We are told to enjoy our children, yet our children don’t listen to us or won’t talk to us

We are told to enjoy parenting, yet being a parent is the most demanding, tiring, and at times the most difficult job to do

We are told to think about the positives, yet it’s the negatives that are so easy to see

We are told we are equal .....

We are told we are... and we also can’t believe it.

Today

Monday, May 16, 2011

It is not yesterday and it is not tomorrow. It is today.

Today will be different!

Today I will do that which I keep putting off,

Today I will do that which I dream,

Today I will do what I really want to do,

Today I will do....

Today I will be different!

Today I will believe in myself and not compare myself,

Today I will focus on my strengths and not my weaknesses,

Today I will think about what I can do and not what I can't do,

Today I will look at others and not judge,

Today I will be....

Today I will....


“Apparently there is nothing that cannot happen today.” – Mark Twain

Reflecting on Mothers

Sunday, May 8, 2011

Affectionate, beautiful and brave, caring and comforting, daring, encouraging, flexible, generous, helpful, intuitive, judging, kind, loving, mindful, original, provider, responsible, sensitive and satisfied, tolerant, wise, zealous

We can write poems about mothers, we can believe in mothers, we can read about other mothers, we can love our mothers, we can hear our children say how wonderful we are as mothers.
If we don’t acknowledge ourselves we may fail to see what all the fuss is about.
If you are a mother, take a moment to think about what it is that makes YOU an extraordinary mother...

M ________________________________

O ________________________________

T ________________________________

H ________________________________

E ________________________________

R ________________________________

"Seeing the good in yourself will help you see the good in your family even during tough times" David Nevin,  2004 - The 100 Simple Secrets of Happy Families: What Scientists have learned and how you can use it.
"The only way to really think about others is to first believe in yourself." Martin Breck

Parenting = Pressure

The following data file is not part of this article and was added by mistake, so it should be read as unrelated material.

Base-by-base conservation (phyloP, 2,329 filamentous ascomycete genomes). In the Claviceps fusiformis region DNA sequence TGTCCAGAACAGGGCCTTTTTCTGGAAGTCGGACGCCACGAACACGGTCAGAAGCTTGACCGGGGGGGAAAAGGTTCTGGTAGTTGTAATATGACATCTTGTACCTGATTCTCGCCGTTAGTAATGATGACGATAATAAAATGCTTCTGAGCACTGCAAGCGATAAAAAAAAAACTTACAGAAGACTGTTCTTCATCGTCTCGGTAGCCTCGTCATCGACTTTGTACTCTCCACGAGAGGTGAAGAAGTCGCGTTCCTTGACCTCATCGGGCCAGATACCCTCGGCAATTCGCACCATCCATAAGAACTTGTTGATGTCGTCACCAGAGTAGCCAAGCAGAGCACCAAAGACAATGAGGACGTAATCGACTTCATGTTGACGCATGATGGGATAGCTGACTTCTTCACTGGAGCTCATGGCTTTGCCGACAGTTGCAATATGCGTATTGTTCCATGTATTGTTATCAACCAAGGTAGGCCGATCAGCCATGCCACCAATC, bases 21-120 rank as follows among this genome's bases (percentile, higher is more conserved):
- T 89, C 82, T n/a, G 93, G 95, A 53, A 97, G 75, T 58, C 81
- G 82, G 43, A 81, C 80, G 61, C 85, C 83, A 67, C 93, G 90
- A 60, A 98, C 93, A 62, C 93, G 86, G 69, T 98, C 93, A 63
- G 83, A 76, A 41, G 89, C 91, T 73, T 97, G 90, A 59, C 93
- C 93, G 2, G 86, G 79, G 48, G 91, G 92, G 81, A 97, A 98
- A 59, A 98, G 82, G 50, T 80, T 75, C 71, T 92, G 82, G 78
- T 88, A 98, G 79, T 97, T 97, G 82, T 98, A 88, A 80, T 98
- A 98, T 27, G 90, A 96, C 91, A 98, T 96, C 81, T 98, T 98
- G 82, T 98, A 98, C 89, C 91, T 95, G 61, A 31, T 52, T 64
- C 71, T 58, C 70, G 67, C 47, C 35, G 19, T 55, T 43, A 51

Thursday, May 5, 2011

Parenting is pressure - Why? To do things right, the pressure to do things, the pressure for our kids to be, the pressure for us to be.
Pressure is not always pleasurable, perhaps pressure is a negative state or word that needs to be reframed – what if parenting = passion.

In my what’s the word question yesterday I asked what it is that parents need to have when they have children, it is necessary at various points of the journey of parenting... It starts with "P" and I had two words in mind.
Many parents guessed "patience" and one parent guessed "perserverance" correctly.  One parent wrote PASSION– I was immediately challenged. I love being challenged because it means I’m about to grow.  Passion and Parent/ing?  I lack passion. I may be passionate about my work, about causes but somehow that word did not come up when I thought about my children, my family.

Passionate about being a parent?  Passion as a parent what does it look like? What does it mean to be passionate about parenting? Is this what I lack?

If I were to replace the “pressure” with “passion”, my life might look a little rosier, a little different. What does it mean to me to have passion. We may look at romance novels or movies like twilight and think that is passion but simply passion can be a strong emotion synomyms include fervour, dedication, eagerness, indignation, intensity and zeal – how do these not apply to parenting?  It is what we want as parents for our children.  We are zealous, we are eager to teach them, we are intense and indignation may rise when our children are wronged, we are dedicated. Wow, I see lots of pages relating to people’s passions for causes but perhaps as parents we need to feel passion at home too. 
If you lack passion, take the challenge. Choose a word and think about how it changes how you parent or even feel as a parent. I know reading these words I felt lighter and better, positive. Compare that with pressure and synonyms like burden, load, strain, demand, difficulty, coercion, force or obligation. I am drawing a line in my life today – I want to have passion for my family, my children, my parenting not pressure.
What word do you choose to put up today?